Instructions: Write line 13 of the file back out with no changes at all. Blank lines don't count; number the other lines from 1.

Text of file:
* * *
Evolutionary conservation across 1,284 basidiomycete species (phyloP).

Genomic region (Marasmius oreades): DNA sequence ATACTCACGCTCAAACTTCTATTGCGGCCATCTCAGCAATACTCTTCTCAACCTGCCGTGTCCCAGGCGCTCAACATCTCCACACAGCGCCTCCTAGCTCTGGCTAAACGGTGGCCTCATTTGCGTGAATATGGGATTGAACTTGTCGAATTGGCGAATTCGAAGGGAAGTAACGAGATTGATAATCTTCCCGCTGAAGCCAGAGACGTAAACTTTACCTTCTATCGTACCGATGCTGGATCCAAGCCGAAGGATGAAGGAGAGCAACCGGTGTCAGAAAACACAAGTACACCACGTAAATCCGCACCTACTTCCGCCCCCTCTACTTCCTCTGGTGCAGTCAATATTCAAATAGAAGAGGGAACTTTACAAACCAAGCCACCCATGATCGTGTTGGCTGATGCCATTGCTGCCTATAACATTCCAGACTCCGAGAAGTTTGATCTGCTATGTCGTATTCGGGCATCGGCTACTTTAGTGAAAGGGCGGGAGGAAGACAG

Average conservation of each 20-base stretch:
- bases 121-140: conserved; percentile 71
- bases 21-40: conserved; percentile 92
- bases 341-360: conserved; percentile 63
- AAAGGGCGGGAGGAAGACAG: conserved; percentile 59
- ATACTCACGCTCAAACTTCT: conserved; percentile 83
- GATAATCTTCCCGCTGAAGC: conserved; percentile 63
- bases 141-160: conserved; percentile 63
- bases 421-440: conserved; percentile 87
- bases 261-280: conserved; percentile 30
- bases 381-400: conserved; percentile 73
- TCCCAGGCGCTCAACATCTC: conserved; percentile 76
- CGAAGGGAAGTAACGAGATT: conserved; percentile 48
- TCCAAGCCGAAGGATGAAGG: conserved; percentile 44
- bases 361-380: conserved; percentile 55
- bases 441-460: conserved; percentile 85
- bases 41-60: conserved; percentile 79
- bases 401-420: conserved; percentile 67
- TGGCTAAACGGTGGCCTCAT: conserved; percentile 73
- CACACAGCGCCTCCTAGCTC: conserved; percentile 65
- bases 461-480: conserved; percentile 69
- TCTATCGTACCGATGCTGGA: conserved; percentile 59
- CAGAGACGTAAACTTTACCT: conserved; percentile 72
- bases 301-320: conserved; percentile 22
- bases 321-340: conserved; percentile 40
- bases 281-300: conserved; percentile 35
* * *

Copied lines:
- bases 381-400: conserved; percentile 73